Violence versus Non-violence 

Where others would declare a war against the materialists and the immoral, the Reverend Martin Luther King Jr. rejected violence and embraced nonviolence for both pragmatic and principled reasons:
Violence as a way of achieving racial justice is both impractical and immoral. I am not unmindful of the fact that violence often brings about momentary results. Nations have frequently won their independence in battle. But in spite of temporary victories, violence never brings permanent peace. It solves no social problem: it merely creates new and more complicated ones. Violence is impractical because it is a descending spiral ending in destruction for all. It is immoral because it seeks to humiliate the opponent rather than win his understanding: it seeks to annihilate rather than convert. Violence is immoral because it thrives on hatred rather than love. It destroys community and makes brotherhood impossible. It leaves society in monologue rather than dialogue. Violence ends up defeating itself. It creates bitterness in the survivors and brutality in the destroyers. In a real sense nonviolence seeks to redeem the spiritual and moral lag that I spoke of earlier as the chief dilemma of modern man. It seeks to secure moral ends through moral means. Nonviolence is a powerful and just weapon. Indeed, it is a weapon unique in history, which cuts without wounding and ennobles the man who wields it.
Nonviolent resisters message

The Baptist Minister laid out the challenge issued by nonviolent resisters to their oppressors and recognized the example of Mohandas Gandhi in India as an inspiration:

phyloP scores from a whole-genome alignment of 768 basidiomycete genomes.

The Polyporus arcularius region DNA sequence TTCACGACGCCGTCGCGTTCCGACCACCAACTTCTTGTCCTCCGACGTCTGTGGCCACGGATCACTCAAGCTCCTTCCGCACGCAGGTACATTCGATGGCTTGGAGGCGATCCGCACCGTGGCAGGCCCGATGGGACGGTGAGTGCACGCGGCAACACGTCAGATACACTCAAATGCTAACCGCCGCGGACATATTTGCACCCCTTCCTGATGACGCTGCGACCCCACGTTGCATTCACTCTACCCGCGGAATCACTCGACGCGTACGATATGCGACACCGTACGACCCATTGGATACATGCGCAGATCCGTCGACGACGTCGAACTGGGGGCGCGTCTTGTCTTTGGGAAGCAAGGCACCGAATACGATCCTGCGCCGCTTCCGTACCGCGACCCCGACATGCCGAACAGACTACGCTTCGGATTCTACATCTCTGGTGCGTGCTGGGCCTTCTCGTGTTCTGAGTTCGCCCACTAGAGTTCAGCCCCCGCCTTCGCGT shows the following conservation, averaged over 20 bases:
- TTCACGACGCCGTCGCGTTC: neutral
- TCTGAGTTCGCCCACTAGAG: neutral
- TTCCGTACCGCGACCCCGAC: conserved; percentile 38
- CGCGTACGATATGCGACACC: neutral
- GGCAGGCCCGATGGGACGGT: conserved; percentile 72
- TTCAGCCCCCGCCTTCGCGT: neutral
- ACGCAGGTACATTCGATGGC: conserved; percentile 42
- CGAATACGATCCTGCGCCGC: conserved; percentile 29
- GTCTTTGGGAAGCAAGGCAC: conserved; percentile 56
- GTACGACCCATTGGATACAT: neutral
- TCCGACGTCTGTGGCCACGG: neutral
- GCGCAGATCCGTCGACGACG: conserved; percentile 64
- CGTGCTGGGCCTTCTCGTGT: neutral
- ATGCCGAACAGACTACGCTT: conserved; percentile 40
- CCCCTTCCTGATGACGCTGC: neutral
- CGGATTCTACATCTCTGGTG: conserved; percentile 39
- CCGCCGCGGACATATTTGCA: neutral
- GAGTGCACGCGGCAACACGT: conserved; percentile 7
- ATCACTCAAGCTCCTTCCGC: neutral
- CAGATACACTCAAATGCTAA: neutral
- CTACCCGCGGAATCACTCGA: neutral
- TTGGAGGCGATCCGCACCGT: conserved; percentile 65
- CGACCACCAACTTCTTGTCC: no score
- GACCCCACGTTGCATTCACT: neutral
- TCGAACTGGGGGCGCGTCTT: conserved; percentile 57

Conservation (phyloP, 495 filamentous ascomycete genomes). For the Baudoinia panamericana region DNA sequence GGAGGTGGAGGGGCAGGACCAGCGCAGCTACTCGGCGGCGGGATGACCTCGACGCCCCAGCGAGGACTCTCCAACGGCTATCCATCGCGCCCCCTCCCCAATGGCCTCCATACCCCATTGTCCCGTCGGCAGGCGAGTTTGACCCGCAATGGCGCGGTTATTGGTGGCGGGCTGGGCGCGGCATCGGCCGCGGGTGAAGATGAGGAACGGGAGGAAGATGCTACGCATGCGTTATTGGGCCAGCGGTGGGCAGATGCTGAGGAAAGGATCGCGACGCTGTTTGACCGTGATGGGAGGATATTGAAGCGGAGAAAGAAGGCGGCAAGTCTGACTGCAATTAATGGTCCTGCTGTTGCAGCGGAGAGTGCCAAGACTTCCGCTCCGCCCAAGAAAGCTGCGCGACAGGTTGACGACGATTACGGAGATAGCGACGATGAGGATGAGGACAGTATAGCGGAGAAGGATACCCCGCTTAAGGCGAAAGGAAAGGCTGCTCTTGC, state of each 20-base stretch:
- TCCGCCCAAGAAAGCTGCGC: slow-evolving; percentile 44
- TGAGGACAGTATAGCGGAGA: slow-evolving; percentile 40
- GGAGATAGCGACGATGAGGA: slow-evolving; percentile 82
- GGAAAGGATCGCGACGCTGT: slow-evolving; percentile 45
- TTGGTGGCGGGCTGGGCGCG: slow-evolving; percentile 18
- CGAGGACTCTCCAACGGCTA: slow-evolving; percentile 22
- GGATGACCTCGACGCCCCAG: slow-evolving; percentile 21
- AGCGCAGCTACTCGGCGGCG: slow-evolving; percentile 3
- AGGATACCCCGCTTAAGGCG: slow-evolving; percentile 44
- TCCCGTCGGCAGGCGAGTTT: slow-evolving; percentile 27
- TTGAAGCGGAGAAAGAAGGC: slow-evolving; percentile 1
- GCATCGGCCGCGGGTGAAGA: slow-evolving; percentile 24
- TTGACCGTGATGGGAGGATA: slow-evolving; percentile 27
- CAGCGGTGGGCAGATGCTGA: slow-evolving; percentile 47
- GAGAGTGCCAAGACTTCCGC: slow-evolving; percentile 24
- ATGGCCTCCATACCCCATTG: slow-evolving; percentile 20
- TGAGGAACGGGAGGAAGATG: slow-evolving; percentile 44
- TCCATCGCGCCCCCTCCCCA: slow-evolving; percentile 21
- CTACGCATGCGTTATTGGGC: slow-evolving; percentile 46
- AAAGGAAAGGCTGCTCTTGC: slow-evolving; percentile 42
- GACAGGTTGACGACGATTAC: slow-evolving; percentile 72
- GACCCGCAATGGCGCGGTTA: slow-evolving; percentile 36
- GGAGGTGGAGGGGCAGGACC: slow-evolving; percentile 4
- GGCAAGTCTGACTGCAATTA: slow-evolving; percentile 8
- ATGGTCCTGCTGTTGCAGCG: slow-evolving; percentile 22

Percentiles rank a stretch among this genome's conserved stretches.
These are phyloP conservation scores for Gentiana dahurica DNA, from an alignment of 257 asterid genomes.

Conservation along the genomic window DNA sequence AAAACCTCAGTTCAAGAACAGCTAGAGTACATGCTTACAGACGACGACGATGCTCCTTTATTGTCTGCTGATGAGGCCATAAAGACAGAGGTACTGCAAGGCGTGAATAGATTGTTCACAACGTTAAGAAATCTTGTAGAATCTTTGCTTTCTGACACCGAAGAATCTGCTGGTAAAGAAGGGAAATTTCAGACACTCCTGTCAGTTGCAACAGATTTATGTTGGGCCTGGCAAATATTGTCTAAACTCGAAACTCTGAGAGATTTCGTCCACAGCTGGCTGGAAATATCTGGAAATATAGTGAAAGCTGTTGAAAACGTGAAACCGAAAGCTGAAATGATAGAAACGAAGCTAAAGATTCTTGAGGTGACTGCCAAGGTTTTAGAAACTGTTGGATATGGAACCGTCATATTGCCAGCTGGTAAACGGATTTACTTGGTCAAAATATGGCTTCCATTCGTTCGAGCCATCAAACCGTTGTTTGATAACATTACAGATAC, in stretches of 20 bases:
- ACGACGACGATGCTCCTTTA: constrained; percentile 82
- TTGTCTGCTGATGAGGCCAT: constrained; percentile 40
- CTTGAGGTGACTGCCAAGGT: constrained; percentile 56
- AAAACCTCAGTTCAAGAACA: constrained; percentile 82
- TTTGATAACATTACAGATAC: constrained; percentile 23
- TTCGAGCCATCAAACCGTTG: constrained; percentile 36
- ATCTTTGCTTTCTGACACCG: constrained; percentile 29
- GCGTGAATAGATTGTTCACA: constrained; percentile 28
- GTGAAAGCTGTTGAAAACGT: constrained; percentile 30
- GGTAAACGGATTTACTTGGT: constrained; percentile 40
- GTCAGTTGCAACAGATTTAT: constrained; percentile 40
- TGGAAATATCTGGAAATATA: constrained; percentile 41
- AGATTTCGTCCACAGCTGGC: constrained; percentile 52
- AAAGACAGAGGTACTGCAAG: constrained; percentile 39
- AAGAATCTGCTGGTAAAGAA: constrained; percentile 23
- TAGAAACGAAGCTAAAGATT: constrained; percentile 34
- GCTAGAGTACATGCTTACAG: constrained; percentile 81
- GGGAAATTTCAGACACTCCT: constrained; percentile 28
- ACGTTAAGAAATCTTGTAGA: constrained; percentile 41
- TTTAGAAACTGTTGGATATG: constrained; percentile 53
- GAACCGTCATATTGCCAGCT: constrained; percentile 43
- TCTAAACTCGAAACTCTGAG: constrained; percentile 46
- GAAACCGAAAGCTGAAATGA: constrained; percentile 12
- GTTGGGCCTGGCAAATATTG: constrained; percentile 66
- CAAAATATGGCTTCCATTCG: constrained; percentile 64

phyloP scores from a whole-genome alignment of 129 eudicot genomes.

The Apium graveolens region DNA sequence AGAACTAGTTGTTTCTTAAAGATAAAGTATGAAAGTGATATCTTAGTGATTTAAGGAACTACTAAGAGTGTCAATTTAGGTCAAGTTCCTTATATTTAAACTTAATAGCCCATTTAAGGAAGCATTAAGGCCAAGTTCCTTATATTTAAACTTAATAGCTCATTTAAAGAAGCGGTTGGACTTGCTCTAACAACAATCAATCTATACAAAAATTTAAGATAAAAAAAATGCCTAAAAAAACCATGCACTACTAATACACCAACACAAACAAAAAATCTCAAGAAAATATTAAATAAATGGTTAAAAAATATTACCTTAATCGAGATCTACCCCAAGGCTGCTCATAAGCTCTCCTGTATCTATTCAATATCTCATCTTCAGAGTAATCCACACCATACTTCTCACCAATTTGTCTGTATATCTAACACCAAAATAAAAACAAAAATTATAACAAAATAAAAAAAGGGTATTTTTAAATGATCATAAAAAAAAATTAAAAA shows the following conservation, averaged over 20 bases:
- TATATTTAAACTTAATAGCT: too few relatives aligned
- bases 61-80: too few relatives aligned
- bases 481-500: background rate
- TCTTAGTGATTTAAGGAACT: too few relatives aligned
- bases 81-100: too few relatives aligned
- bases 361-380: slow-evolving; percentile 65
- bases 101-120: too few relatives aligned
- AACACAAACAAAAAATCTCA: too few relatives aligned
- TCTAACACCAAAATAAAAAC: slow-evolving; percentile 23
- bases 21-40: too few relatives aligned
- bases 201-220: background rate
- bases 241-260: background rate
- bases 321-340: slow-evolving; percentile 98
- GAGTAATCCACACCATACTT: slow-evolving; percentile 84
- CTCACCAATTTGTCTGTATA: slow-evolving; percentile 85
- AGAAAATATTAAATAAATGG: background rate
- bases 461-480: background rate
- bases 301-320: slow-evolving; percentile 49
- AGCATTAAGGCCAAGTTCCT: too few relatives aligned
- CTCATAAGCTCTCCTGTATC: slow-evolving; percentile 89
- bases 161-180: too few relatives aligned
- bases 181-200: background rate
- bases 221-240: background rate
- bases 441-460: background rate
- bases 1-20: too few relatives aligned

The nonviolent resisters can summarize their message in the following simple terms: we will take direct action against injustice despite the failure of governmental and other official agencies to act first. We will not obey unjust laws or submit to unjust practices. We will do this peacefully, openly, cheerfully because our aim is to persuade. We adopt the means of nonviolence because our end is a community at peace with itself. We will try to persuade with our words, but if our words fail, we will try to persuade with our acts. We will always be willing to talk and seek fair compromise, but we are ready to suffer when necessary and even risk our lives to become witnesses to truth as we see it. This approach to the problem of racial injustice is not at all without successful precedent. It was used in a magnificent way by Mohandas K. Gandhi to challenge the might of the British Empire and free his people from the political domination and economic exploitation inflicted upon them for centuries. He struggled only with the weapons of truth, soul force, non-injury, and courage.
There is much that freedom activists can learn from Martin Luther King Jr., in his struggles against racism, poverty and war and positive vision of brotherhood, solidarity and peace. Let us take these days to reflect and act.